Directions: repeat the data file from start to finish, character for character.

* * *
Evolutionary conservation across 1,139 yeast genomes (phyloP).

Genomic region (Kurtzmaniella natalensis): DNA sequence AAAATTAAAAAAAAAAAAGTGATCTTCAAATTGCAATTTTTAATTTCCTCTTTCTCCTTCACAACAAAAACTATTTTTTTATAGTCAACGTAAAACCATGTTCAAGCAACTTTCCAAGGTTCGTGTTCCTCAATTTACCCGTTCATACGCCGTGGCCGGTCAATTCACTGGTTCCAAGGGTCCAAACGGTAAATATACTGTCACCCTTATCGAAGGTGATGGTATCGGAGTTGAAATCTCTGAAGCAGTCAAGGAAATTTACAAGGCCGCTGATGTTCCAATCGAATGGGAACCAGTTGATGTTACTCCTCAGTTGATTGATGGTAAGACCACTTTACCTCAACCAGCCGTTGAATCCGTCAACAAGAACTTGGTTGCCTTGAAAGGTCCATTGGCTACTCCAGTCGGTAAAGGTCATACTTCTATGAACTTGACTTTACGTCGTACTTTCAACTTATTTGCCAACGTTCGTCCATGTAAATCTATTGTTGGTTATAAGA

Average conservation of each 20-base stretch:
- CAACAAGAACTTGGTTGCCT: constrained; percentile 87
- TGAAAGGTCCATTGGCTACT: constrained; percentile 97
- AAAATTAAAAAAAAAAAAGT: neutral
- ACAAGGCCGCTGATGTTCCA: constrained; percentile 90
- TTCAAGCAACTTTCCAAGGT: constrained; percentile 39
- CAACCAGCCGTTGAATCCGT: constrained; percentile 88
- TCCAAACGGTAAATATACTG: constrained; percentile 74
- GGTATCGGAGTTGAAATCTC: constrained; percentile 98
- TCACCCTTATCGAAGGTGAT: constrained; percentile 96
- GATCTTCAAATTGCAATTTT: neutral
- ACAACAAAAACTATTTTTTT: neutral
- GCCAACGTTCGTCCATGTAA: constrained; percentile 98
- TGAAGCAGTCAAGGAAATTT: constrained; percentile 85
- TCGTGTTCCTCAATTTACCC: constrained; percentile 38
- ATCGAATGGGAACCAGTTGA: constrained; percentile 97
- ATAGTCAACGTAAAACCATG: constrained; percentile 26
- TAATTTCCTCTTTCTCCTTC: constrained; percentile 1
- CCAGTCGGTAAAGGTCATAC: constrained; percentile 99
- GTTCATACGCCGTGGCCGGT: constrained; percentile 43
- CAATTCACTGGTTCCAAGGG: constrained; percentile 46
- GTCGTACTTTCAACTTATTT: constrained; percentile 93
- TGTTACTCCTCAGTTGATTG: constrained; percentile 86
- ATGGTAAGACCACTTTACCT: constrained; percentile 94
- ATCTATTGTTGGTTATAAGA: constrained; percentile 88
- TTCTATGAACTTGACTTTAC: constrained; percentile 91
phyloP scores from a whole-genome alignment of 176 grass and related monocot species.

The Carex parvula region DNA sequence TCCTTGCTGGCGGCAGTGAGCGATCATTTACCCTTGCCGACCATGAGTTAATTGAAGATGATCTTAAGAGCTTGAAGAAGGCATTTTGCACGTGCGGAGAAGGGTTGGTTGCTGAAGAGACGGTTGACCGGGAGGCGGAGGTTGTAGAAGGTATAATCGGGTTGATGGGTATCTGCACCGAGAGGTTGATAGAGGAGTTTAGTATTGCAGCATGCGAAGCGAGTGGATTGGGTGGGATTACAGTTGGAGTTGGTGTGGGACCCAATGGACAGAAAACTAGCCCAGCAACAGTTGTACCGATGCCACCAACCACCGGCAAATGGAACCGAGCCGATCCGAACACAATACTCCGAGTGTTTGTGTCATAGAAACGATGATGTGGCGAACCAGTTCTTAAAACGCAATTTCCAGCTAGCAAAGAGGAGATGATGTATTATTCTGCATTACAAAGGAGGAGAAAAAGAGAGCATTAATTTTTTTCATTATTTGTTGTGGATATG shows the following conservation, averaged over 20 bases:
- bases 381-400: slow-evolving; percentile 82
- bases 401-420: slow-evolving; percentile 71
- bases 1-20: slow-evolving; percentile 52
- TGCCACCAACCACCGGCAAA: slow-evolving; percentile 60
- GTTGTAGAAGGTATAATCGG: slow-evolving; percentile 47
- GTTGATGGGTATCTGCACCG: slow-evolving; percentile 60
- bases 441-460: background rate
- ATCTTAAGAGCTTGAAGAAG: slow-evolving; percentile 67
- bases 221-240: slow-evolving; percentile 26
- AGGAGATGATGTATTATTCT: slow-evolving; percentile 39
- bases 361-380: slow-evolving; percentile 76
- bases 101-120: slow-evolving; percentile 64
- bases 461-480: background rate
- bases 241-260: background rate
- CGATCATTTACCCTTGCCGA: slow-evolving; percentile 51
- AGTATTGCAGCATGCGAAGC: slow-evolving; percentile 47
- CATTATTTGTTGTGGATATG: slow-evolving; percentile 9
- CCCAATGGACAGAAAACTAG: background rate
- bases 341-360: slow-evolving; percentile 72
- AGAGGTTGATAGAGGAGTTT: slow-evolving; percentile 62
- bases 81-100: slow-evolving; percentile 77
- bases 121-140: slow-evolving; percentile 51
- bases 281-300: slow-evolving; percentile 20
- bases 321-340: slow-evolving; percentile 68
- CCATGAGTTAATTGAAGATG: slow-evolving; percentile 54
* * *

Evolutionary conservation across 1,139 yeast genomes (phyloP).

Genomic region (Kurtzmaniella natalensis): DNA sequence AAAATTAAAAAAAAAAAAGTGATCTTCAAATTGCAATTTTTAATTTCCTCTTTCTCCTTCACAACAAAAACTATTTTTTTATAGTCAACGTAAAACCATGTTCAAGCAACTTTCCAAGGTTCGTGTTCCTCAATTTACCCGTTCATACGCCGTGGCCGGTCAATTCACTGGTTCCAAGGGTCCAAACGGTAAATATACTGTCACCCTTATCGAAGGTGATGGTATCGGAGTTGAAATCTCTGAAGCAGTCAAGGAAATTTACAAGGCCGCTGATGTTCCAATCGAATGGGAACCAGTTGATGTTACTCCTCAGTTGATTGATGGTAAGACCACTTTACCTCAACCAGCCGTTGAATCCGTCAACAAGAACTTGGTTGCCTTGAAAGGTCCATTGGCTACTCCAGTCGGTAAAGGTCATACTTCTATGAACTTGACTTTACGTCGTACTTTCAACTTATTTGCCAACGTTCGTCCATGTAAATCTATTGTTGGTTATAAGA

Average conservation of each 20-base stretch:
- CAACAAGAACTTGGTTGCCT: constrained; percentile 87
- TGAAAGGTCCATTGGCTACT: constrained; percentile 97
- AAAATTAAAAAAAAAAAAGT: neutral
- ACAAGGCCGCTGATGTTCCA: constrained; percentile 90
- TTCAAGCAACTTTCCAAGGT: constrained; percentile 39
- CAACCAGCCGTTGAATCCGT: constrained; percentile 88
- TCCAAACGGTAAATATACTG: constrained; percentile 74
- GGTATCGGAGTTGAAATCTC: constrained; percentile 98
- TCACCCTTATCGAAGGTGAT: constrained; percentile 96
- GATCTTCAAATTGCAATTTT: neutral
- ACAACAAAAACTATTTTTTT: neutral
- GCCAACGTTCGTCCATGTAA: constrained; percentile 98
- TGAAGCAGTCAAGGAAATTT: constrained; percentile 85
- TCGTGTTCCTCAATTTACCC: constrained; percentile 38
- ATCGAATGGGAACCAGTTGA: constrained; percentile 97
- ATAGTCAACGTAAAACCATG: constrained; percentile 26
- TAATTTCCTCTTTCTCCTTC: constrained; percentile 1
- CCAGTCGGTAAAGGTCATAC: constrained; percentile 99
- GTTCATACGCCGTGGCCGGT: constrained; percentile 43
- CAATTCACTGGTTCCAAGGG: constrained; percentile 46
- GTCGTACTTTCAACTTATTT: constrained; percentile 93
- TGTTACTCCTCAGTTGATTG: constrained; percentile 86
- ATGGTAAGACCACTTTACCT: constrained; percentile 94
- ATCTATTGTTGGTTATAAGA: constrained; percentile 88
- TTCTATGAACTTGACTTTAC: constrained; percentile 91
phyloP scores from a whole-genome alignment of 176 grass and related monocot species.

The Carex parvula region DNA sequence TCCTTGCTGGCGGCAGTGAGCGATCATTTACCCTTGCCGACCATGAGTTAATTGAAGATGATCTTAAGAGCTTGAAGAAGGCATTTTGCACGTGCGGAGAAGGGTTGGTTGCTGAAGAGACGGTTGACCGGGAGGCGGAGGTTGTAGAAGGTATAATCGGGTTGATGGGTATCTGCACCGAGAGGTTGATAGAGGAGTTTAGTATTGCAGCATGCGAAGCGAGTGGATTGGGTGGGATTACAGTTGGAGTTGGTGTGGGACCCAATGGACAGAAAACTAGCCCAGCAACAGTTGTACCGATGCCACCAACCACCGGCAAATGGAACCGAGCCGATCCGAACACAATACTCCGAGTGTTTGTGTCATAGAAACGATGATGTGGCGAACCAGTTCTTAAAACGCAATTTCCAGCTAGCAAAGAGGAGATGATGTATTATTCTGCATTACAAAGGAGGAGAAAAAGAGAGCATTAATTTTTTTCATTATTTGTTGTGGATATG shows the following conservation, averaged over 20 bases:
- bases 381-400: slow-evolving; percentile 82
- bases 401-420: slow-evolving; percentile 71
- bases 1-20: slow-evolving; percentile 52
- TGCCACCAACCACCGGCAAA: slow-evolving; percentile 60
- GTTGTAGAAGGTATAATCGG: slow-evolving; percentile 47
- GTTGATGGGTATCTGCACCG: slow-evolving; percentile 60
- bases 441-460: background rate
- ATCTTAAGAGCTTGAAGAAG: slow-evolving; percentile 67
- bases 221-240: slow-evolving; percentile 26
- AGGAGATGATGTATTATTCT: slow-evolving; percentile 39
- bases 361-380: slow-evolving; percentile 76
- bases 101-120: slow-evolving; percentile 64
- bases 461-480: background rate
- bases 241-260: background rate
- CGATCATTTACCCTTGCCGA: slow-evolving; percentile 51
- AGTATTGCAGCATGCGAAGC: slow-evolving; percentile 47
- CATTATTTGTTGTGGATATG: slow-evolving; percentile 9
- CCCAATGGACAGAAAACTAG: background rate
- bases 341-360: slow-evolving; percentile 72
- AGAGGTTGATAGAGGAGTTT: slow-evolving; percentile 62
- bases 81-100: slow-evolving; percentile 77
- bases 121-140: slow-evolving; percentile 51
- bases 281-300: slow-evolving; percentile 20
- bases 321-340: slow-evolving; percentile 68
- CCATGAGTTAATTGAAGATG: slow-evolving; percentile 54